Pennsylvania Confession of Judgement

8 Replies

Hey Guys,

I was closing on my first multi-family in PA the other day and the lender had me sign a confession of judgement tied to the loan. It was the first I ever heard of it and after closing I researched it. After researching it, I am a bit concerned and wish I knew about this requirement before choosing a lender.

My questions: 

Are these required on every commercial loan product in PA?  

Do you guys also sign as Guarantors on your commercial loans with this clause?

Seriously considering early loan payoff. I'm not a fan of debt, but I figured leveraging for multis was a responsible use of debt.  That being said, signing as guarantor and the confession of judgement thing has me reevaluating my approach.

Thanks in Advance for any feedback!

Hi @Amad Osman , yes, I've seen both clauses on commercial loans in PA, but they are not required. A lot of lenders will want some form of recourse in their commercial loans, depending on the LTV and financials. In the eastern PA market, I usually won't see non-recourse unless you're lower than 60-65% LTV.

Before you pay off early, be sure you don't have any pre-payment penalties.  For example, a lot of lenders like to put in a 'step-down' prepayment penalty, where the penalty starts high, but lowers each year through the life of the loan. 

Thx @Andrew Beauchemin

75% LTV and there is a 1% early payoff penalty, but I'm willing to eat it.

So if I offered to put down another 10-15% I could have avoided it?

@Amad Osman , it's a possibility, it certainly would have given you more leverage to negotiate with.  No two loans are the same, which is why I would always suggest shopping around lenders, or get yourself a broker.  (full disclosure, i'm a commercial mortgage broker and am obviously bias here!)

I'm a fan of always keeping leverage on multi's, have you explored refinancing options, rather than completely paying off the debt?

These are common in the commercial lending world in PA. But why are you afraid of it if you are prepared to pay the obligation? That only kicks in when the borrower defaults on payment - make your payments in full and on time, and you can then act as if it is not there ...

Originally posted by @Steve Babiak :

These are common in the commercial lending world in PA. But why are you afraid of it if you are prepared to pay the obligation? That only kicks in when the borrower defaults on payment - make your payments in full and on time, and you can then act as if it is not there ...

 If only it was that simple. There are 10 additional events of default beside failure to pay. I also felt blindsided by this, but that’s my fault. Lastly, I just don’t trust banks I guess. I’m going to consult an attorney and make sure I understand all possible outcomes.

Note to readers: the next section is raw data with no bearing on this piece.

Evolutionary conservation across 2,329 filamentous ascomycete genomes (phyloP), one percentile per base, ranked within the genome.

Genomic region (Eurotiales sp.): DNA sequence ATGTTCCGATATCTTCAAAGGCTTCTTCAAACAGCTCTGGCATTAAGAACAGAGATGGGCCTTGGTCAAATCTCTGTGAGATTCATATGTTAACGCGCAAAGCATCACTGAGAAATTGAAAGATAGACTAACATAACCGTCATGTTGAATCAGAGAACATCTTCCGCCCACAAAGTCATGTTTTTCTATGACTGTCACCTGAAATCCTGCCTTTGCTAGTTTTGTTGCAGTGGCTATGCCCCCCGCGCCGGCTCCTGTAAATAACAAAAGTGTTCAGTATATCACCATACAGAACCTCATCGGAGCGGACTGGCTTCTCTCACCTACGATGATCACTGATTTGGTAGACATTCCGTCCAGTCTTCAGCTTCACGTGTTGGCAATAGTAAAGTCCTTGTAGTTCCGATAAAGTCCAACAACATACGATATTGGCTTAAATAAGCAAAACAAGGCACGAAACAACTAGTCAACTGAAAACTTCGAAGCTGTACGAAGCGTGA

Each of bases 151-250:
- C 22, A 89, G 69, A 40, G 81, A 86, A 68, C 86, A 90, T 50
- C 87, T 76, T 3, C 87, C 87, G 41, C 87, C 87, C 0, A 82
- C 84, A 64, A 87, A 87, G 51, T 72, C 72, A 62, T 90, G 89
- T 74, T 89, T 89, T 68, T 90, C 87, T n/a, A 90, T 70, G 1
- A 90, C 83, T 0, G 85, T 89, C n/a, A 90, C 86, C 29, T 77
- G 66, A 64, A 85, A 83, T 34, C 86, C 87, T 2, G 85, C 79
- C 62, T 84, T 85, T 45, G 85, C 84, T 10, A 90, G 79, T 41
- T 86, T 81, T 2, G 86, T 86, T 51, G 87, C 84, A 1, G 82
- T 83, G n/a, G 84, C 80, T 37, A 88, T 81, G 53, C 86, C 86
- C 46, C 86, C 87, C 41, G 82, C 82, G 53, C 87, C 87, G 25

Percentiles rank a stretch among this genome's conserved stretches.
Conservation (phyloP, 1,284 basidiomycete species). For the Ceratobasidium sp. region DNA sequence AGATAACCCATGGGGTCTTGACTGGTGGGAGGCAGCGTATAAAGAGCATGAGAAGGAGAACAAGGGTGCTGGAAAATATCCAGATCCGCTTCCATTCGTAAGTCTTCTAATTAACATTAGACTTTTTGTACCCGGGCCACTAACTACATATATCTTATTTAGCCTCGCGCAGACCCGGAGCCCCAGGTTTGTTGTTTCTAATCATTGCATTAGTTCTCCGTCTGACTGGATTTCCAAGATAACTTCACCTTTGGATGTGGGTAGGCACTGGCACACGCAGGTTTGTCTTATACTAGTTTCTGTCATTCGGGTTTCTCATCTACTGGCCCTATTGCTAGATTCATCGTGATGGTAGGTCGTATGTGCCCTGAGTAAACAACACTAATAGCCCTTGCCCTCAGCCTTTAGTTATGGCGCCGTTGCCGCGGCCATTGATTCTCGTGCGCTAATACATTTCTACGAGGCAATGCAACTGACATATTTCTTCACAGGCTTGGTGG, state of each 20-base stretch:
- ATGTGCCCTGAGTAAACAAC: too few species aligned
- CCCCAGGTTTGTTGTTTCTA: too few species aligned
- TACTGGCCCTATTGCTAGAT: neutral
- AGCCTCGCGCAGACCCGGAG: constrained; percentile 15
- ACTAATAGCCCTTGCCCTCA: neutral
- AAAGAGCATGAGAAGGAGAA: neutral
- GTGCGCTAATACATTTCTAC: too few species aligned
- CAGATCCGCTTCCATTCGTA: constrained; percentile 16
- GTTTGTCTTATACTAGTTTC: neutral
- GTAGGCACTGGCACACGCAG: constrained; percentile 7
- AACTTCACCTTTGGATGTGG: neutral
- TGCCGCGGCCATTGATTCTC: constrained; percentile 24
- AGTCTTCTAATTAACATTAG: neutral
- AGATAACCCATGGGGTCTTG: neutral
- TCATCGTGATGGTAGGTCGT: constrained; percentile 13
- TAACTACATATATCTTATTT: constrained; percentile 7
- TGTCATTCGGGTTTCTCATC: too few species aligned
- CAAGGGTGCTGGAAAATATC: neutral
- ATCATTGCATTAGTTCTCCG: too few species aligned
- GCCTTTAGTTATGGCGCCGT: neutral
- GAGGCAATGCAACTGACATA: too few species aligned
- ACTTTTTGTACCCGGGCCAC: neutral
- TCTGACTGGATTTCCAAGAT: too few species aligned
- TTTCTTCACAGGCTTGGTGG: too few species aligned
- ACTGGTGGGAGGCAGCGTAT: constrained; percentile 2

@Amad Osman

Most traditional lenders in Pennsylvania will ask you to sign a confession of judgment. Now if you are a very desirable borrower, you can negotiate it out. But most of us won't fall into that category. 

Note that confession of judgment is not "magic." Getting a confessed judgment to stick takes about the same amount of efforts as bringing a foreclosure action or suing under a guaranty. Having helped banks sue thousands of debtors, I can tell you that there is nothing inherently easier about confessing judgment versus any other lawsuit the bank can bring. 

Also, note that banks do not call defaults for fun. In many banks, loan officers get penalized for making too many loans that default. Likewise, calling a default requires the loan officers to file a lot of busy paperwork instead of selling loans. Long story short, banks generally won't call a default unless: (1) you fail to pay for a while; or (2) the bank deems you a total nightmare of a customer to work with. For most banks, the "10 additional events of default" you found in your loan documents are generally reserved for the second scenario.  

Disclaimer: While I’m an attorney licensed to practice in PA, I’m not your attorney. What I wrote above does not create an attorney/client relationship between us. I wrote the above for informational purposes. Do not rely on it as legal advice. Always consult with your attorney before you rely on the above information.

Originally posted by @Amad Osman :
Originally posted by @Steve Babiak:

These are common in the commercial lending world in PA. But why are you afraid of it if you are prepared to pay the obligation? That only kicks in when the borrower defaults on payment - make your payments in full and on time, and you can then act as if it is not there ...

 If only it was that simple. There are 10 additional events of default beside failure to pay. I also felt blindsided by this, but that’s my fault. Lastly, I just don’t trust banks I guess. I’m going to consult an attorney and make sure I understand all possible outcomes.

My bet is the other events of default all relate to non-payment or habitual late-payment on this debt or some other debt to the bank, transferring ownership of the asset (or the borrower) without bank permission, or negatively affecting the value of the asset in some way. 

Nothing to be concerned with unless and until you don't honor your obligations to this creditor.

Thanks guys, appreciate you all taking the time to respond. 

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